China May Slow Buying American Farm Products
- China has pressed ahead with national security legislation for Hong Kong, raising fears over the future of the financial hub.
- President Trump’s response to China included a barrage of criticism but stopped short of fully escalating tensions between the two nations.
- Over the last five weeks, soybean sales have averaged 30.8 million bushels per week as modest Chinese buying resumed.
- Last week, before the President’s press conference, China reiterated a pledge to implement the first phase of its trade deal with the U.S. despite setbacks.
- After the press conference, Chinese government officials told major state-run agricultural companies to pause purchases of some American farm goods including soybeans.
- Private buyers have not been inquiring as much about US soybeans, with only two cargoes announced last week.
FBN’s Take On What It Means: If the administration were to announce tough sanctions on Beijing, that could derail the trade deal the two countries have worked on for almost two years. The heightened tensions between the US and China may mean importers are concerned about buying American products due to the political risks and potential repercussions. China reportedly purchased beans from Brazil last week, but that business should soon return to US origins which are competitively priced after September as South American supplies are diminished.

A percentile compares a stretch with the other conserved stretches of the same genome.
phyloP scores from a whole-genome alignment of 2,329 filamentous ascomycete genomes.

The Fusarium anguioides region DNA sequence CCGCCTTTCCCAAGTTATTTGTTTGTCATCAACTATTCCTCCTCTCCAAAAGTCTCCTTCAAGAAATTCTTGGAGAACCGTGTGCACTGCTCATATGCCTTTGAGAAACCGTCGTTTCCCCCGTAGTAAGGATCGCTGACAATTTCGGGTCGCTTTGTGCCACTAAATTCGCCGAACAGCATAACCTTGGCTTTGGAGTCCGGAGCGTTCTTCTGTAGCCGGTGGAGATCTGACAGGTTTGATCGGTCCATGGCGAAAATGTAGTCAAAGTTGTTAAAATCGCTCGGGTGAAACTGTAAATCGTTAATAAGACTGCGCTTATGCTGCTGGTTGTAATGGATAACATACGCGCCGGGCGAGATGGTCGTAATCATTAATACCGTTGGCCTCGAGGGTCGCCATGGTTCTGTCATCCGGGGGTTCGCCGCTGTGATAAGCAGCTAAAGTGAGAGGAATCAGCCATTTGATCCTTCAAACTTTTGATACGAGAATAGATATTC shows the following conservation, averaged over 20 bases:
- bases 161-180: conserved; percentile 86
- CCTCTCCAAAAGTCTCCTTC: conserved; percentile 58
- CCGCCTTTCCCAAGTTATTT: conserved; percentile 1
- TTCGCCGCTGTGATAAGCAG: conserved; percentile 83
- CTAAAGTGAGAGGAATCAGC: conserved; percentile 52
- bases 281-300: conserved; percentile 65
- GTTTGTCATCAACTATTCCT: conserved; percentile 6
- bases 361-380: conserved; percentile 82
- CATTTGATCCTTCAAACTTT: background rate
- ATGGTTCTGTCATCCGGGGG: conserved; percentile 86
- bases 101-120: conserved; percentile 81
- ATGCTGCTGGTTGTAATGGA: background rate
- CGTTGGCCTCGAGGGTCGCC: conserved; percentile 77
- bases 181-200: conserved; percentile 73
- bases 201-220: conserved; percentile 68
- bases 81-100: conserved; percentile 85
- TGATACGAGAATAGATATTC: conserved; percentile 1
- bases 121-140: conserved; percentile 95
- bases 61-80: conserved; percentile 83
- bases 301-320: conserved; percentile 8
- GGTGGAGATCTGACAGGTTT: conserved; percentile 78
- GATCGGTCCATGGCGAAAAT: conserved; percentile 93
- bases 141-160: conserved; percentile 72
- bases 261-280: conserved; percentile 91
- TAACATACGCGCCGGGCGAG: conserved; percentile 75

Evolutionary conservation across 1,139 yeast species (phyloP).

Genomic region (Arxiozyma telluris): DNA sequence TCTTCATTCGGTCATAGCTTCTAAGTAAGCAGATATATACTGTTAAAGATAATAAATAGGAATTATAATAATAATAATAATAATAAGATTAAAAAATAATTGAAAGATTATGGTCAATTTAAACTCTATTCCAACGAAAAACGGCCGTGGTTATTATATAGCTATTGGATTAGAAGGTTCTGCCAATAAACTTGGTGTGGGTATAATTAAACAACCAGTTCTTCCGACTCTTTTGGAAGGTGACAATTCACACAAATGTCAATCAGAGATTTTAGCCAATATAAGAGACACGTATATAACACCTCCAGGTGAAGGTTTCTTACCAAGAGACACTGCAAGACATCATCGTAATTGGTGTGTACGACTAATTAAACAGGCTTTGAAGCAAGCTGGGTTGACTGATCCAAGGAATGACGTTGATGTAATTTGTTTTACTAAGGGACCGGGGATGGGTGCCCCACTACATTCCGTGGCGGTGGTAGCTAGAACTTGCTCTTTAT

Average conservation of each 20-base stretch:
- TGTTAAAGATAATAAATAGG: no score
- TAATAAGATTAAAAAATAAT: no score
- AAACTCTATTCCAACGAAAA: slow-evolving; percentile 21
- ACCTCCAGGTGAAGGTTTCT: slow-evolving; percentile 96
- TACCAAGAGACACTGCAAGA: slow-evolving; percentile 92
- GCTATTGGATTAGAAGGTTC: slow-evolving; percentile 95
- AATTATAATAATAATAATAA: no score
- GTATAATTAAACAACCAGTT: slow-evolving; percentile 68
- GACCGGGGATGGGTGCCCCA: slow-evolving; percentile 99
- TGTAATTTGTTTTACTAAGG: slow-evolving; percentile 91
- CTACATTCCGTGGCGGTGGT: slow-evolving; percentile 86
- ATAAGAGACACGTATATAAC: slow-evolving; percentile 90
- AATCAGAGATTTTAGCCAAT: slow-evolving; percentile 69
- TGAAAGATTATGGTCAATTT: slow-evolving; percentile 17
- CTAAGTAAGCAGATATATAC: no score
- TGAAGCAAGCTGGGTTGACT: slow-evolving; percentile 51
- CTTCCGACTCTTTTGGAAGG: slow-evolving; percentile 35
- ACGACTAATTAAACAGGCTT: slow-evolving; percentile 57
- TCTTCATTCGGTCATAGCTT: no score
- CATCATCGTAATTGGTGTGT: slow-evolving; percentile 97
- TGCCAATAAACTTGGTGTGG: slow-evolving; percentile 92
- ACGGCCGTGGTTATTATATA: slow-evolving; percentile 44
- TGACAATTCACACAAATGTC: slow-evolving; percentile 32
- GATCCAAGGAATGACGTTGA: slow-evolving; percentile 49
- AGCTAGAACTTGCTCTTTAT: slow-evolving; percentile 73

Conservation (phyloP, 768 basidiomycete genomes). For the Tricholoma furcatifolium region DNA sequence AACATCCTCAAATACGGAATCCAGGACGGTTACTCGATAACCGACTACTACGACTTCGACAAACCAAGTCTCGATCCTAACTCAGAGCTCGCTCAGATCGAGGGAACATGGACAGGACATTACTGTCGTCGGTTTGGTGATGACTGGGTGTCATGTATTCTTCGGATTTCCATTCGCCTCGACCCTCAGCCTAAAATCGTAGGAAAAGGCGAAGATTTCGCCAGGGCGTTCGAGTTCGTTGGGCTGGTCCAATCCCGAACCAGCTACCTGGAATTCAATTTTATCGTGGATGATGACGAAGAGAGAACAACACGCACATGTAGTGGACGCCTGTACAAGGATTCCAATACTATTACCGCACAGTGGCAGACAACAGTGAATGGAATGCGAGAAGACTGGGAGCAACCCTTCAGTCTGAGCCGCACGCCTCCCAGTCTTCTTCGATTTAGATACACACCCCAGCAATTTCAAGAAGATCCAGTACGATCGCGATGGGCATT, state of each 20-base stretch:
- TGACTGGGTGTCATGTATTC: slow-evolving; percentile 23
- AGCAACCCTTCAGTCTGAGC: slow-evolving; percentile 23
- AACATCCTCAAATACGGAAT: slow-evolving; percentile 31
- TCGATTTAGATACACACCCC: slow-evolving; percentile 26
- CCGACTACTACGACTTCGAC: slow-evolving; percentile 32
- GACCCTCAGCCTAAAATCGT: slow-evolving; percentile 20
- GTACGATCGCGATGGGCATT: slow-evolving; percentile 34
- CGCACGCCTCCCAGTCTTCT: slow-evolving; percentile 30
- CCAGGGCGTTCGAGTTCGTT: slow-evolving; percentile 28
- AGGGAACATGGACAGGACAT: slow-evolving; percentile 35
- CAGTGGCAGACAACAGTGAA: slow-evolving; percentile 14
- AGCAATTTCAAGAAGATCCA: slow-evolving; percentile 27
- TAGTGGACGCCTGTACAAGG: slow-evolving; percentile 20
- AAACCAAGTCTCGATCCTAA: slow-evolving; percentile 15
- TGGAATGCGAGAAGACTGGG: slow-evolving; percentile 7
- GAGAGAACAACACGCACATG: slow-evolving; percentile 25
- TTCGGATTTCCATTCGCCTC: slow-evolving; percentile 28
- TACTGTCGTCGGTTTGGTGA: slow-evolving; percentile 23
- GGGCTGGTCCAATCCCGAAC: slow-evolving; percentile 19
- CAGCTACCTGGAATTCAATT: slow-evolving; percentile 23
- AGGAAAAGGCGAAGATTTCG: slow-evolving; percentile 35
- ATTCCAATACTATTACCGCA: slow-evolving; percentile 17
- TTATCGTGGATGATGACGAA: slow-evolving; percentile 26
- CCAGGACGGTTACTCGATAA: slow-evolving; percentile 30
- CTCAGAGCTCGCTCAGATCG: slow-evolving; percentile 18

French Soft Wheat Rating Remains Low
- France AgriMer reported wheat crop ratings declined last week to 56% good to excellent, down from 57% the previous week.
- Conditions remain at their lowest for this time of the season since 2011.
- The French wheat crop has been pressured by lower than normal precipitation throughout this spring.
- Hot, dry weather last week likely increased pressure on the crop which the agency estimated was 12 days ahead of average.
FBN’s Take On What It Means: Northwestern Europe’s dry bias remains a concern and a close watch on the situation is warranted. Little to no rain is expected in the U.K., northern France and northern Germany for at least another week. Next week, June 5-11, precipitation is expected to return to western and northern portions of the continent. The rain is forecast to be light, but any moisture will be welcome and will slow drying out of the soil moisture. Weather risks in the Northern Hemisphere continue to provide some underlying support for the wheat market, but conditions are not currently dire, and FBN believes producers should be using any further strength to catch up on sales.
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